PPBF: RON’S BIG MISSION

RonsBigMission

TITLE: RON’S BIG MISSION

AUTHOR: Rose Blue and Corinne J. Naden

ILLUSTRATOR: Don Tate

PUBLICATION INFO: Dutton, 2009

ISBN: 978-0-525-47849-2

SOURCE:  library

INTENDED AUDIENCE: ages 6 to 8

GENRE: picture book biography, historical fiction

OPENING and SYNOPSIS:

“You’re up early this morning, Ron. What’s the rush?” asked Mrs. McNair.

From the publisher:

“Nine-year-old Ron loves going to the Lake City Public Library to look through all the books on airplanes and flight. Today, Ron is ready to take out books by himself. But in the segregated world of South Carolina in the 1950s, Ron’s obtaining his own library card is not just a small rite of passage – it is a young man’s first courageous mission. Here is an inspiring story, based on Ron McNair’s life, of how a little boy, future scientist, and Challenger astronaut desegregated his library through peaceful resistance.”

THEMES/TOPICS: Civil Rights, equality, justice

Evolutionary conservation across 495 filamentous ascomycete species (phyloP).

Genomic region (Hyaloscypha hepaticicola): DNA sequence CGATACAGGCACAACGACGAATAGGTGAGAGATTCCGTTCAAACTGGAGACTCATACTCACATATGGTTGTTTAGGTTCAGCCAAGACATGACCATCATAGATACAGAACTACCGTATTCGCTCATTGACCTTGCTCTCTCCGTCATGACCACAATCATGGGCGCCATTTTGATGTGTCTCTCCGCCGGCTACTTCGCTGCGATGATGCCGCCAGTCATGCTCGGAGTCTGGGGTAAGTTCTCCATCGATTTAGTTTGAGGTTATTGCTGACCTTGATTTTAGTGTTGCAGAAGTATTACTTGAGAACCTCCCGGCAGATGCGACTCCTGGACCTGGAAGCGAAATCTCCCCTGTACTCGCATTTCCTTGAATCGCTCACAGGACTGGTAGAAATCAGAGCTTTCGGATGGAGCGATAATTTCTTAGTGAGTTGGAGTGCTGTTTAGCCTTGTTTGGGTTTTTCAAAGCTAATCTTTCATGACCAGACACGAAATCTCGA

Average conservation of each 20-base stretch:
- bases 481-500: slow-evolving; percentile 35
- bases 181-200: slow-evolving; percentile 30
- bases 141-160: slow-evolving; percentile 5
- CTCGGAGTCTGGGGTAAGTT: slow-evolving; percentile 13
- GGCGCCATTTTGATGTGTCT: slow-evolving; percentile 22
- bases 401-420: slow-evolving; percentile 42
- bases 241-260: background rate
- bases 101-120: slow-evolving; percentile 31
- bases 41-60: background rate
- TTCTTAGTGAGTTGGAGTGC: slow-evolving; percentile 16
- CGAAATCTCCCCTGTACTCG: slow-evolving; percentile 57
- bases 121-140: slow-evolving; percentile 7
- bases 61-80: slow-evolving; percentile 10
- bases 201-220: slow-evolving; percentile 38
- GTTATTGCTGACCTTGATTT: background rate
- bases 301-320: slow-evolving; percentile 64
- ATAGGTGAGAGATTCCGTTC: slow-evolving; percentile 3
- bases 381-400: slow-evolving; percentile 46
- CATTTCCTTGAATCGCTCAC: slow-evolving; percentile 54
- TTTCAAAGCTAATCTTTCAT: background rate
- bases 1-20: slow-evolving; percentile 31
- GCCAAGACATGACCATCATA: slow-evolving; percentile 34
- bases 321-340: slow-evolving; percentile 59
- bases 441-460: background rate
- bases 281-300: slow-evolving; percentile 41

WHY I LIKE THIS BOOK: McNair’s story will inspire young children to do something about justice and  inequality. McNair doesn’t follow “the rules,” but he’s moved to do what’s right.

RESOURCES:

  • Please see this past post about Martin Luther King, Jr. to learn how to talk about Civil Rights with very young children.
  • Here’s a Common Core aligned second-grade lesson plan for the book.
  • The Challenger Center has a number of educator resources, as well as information about the Space Shuttle mission.

You’ll find way more cool books at Susanna Leonard Hill’s “Perfect Picture Books.” Every Friday folks review a host of new books. Join us!

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20 responses to “PPBF: RON’S BIG MISSION

    • Hi Joanne, This one is actually considered historical fiction despite the depth of research. My guess is that the use of dialog is what makes it fiction. But it’s still a great book for teaching.

  1. Wow, when I recently saw an article about Ron I wondered if anyone had written a picture book about him. Et, voila!

    • It’s billed as historical fiction despite interviews with family members as sources. I’m always interested when NF books become historical fiction and why the authors choose to go that route.

  2. I like how a “little boy, future scientist, and Challenger astronaut desegregated his library through peaceful resistance”! Reminds us we can do our small bit to change the world for better 🙂

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